I am Italian. I’m picky about my tomato sauces, but probably not in the way you think. I like them understated, balanced, bright and fresh even though I used canned tomatoes. If you need a recipe for fresh garden tomato sauce, I have one here.
Here is a Video I made for my Italian Grandmother’s Homemade Tomato Sauce
I make two kinds of tomato sauces. The basic sauce is plain and balanced, with no seeds, no pulp, nothing chunky, suitable for a manicotti or ravioli, the kind my Italian grandmother and my aunt’s made. It didn’t have to have meat, although it often did. This is the recipe I’m sharing here.
It is the only tomato sauce I make that takes longer than 45 minutes. It’s the little black dress of many Italian dishes. Easy, authentic, homemade tomato sauce is what I grew up on nearly every Sunday, maybe made with meatballs and spaghetti, maybe made plain and used for stuffed shells.
If you’re looking for a sauce that has a lot of ingredients and spices and sits on the stove all day building up acid and later an attack to your stomach, this is not the sauce for you. I liken that kind of mutated tomato sauce to cheap, tacky dresses that never make a woman look good.
No no no, this is the Audrey Hepburn of sauces. Classy, classic, understated, hard to improve. In tomato sauce terms, bright, fresh, clean, as opposed to the heavy, overpowering, overcooked, over-seasoned sauce found in one of those restaurants with red checkered table cloths and Chianti bottles holding candles. (You shouldn’t eat at those places).
That’s like thinking every Italian is in the Mafia or on Jersey Shore. They are not; it’s just that those stereotype train wrecks are just fun to watch.
In South Philly, where my family originated, this basic sauce was simply referred to as gravy.
If you really want to get into the head of Italian cooking, watch this scene from the Big Night. It’s hysterical, but it explains a lot.
Easy, Authentic, Homemade tomato sauce is almost as easy as opening up a jar, but better. In Italy, restraint for tomato sauce is understood. In America, the sauce reflects our culture and the way we are. We think more is more, more ingredients, more cooking time, giant portions.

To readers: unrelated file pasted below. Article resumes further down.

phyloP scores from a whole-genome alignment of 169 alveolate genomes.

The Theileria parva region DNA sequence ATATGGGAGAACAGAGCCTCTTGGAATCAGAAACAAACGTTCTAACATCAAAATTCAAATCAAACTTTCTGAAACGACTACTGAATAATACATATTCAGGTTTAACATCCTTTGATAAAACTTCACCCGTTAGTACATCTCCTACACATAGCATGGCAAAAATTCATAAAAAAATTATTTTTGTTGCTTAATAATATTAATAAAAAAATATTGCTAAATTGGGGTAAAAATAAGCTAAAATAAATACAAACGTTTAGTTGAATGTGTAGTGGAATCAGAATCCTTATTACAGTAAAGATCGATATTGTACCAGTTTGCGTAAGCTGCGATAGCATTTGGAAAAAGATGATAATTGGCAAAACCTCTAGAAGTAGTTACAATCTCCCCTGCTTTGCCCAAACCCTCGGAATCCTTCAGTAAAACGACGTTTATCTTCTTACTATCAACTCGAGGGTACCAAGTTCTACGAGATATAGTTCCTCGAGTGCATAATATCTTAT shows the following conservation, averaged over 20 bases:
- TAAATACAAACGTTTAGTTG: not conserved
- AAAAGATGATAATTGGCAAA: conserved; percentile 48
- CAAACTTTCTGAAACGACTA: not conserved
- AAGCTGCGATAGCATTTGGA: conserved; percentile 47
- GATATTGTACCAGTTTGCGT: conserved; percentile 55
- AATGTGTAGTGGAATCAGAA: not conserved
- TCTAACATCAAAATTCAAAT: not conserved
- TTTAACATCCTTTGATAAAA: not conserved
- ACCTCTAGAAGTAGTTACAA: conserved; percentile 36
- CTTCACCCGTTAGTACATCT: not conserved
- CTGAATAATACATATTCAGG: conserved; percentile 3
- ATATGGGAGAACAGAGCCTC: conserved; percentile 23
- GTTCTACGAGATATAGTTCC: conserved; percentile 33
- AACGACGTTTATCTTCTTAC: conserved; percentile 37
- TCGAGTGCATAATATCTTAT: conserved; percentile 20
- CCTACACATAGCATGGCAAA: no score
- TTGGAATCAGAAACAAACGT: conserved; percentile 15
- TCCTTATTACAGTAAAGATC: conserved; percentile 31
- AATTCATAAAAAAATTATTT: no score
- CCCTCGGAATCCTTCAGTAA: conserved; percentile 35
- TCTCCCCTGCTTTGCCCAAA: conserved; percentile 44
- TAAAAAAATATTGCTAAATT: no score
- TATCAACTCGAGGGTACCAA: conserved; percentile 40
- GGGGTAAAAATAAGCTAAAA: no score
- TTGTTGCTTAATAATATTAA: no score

When I make classic spaghetti and meatballs, I like to use this basic sauce, maybe with some optional red chili flakes.
I always start with San Marzano tomatoes, DOP. They cost twice as much as regular Italian plum tomatoes, but they are worth it. This is one place to splurge. I use the Cento D.O.P. certified Italian Tomatoes. You will taste the difference.
How to Make Homemade Tomato Sauce
These tomatoes squish easily in your hand and are then taken through a food mill to make sure there is no pulp or seeds. I sauté big chunks of onion with a few cloves of garlic olive oil, then add in the tomato puree.
A little salt, pepper, parsley or fresh basil and that’s it. If I don’t happen to have San Marzano tomatoes, I add a carrot to the sauce to sweeten it up a bit.
I cook it just to the point that I’m happy with the thickness. This sauce is strained to a puree, to make sure I get out all of the onion and herbs. I cook this sauce no longer than two hours on very low and that is just to reduce it down.
This homemade tomato sauce just might be good enough at one hour and that all depends on the viscosity you desire. That’s just a fancy word for the flow or thickness of the sauce.
If you’re stretched for time, you can make my grandmother’s homemade tomato sauce in one hour.
If you’re stretched for time, do this. Do NOT add water. Use one onion, quartered and one carrot quartered per 2-4 cans of strained tomatoes. Cook for one hour on low. For extra flavor, use an immersion blender and blend in the onion and carrots.
Freeze this homemade tomato sauce for future meals.
Make a double or triple batch. Make sure sauce is cooled completely, and freeze in large ziplock bags for up to six months. Take out and defrost in a bowl of cold water.
This is a great sauce for Veal Meatballs
You might want to go and make some homemade pasta to go with it.
This sauce is great in Manicotti
This sauce is perfect for my Spinach Lasagna.
Try it with Eggplant Parmesan, (there’s also a gluten-free option)
To find out about some other great tomato sauces and one of the world’s legendary Italian cookbook authors, see the article I wrote here about cooking Italy with Marcella Hazan for a year.
- 1 tablespoon olive oil
- 3 garlic cloves
- 1 onion, coarsely shopped
- 1 carrot, coarsely chopped
- 4 large cans (28 ounce) San Marzano Tomatoes (I use these)
- fresh basil or parsley
- 4 tablespoons butter
- 1 teaspoon seasalt
- 1 teaspoon black pepper
- Saute onion and carrots for 5 minutes on low.
- Add in garlic for a few minutes, being careful not to brown.
- Strain tomatoes either using a food mill or colander.
- This recipe is for a smooth marinara sauce. You can, however, chop the tomatoes and use entire can. If you use good tomatoes as I recommend, you will not have any waste, when using food mill.
- Add in softened butter.
- Season with salt pepper and herbs.
- Cook on low with no lid for 2 to 4 hours, stirring frequently, or put in a crock pot on low for 6 to 8 hours.
- Strain out the vegetables and herbs before serving.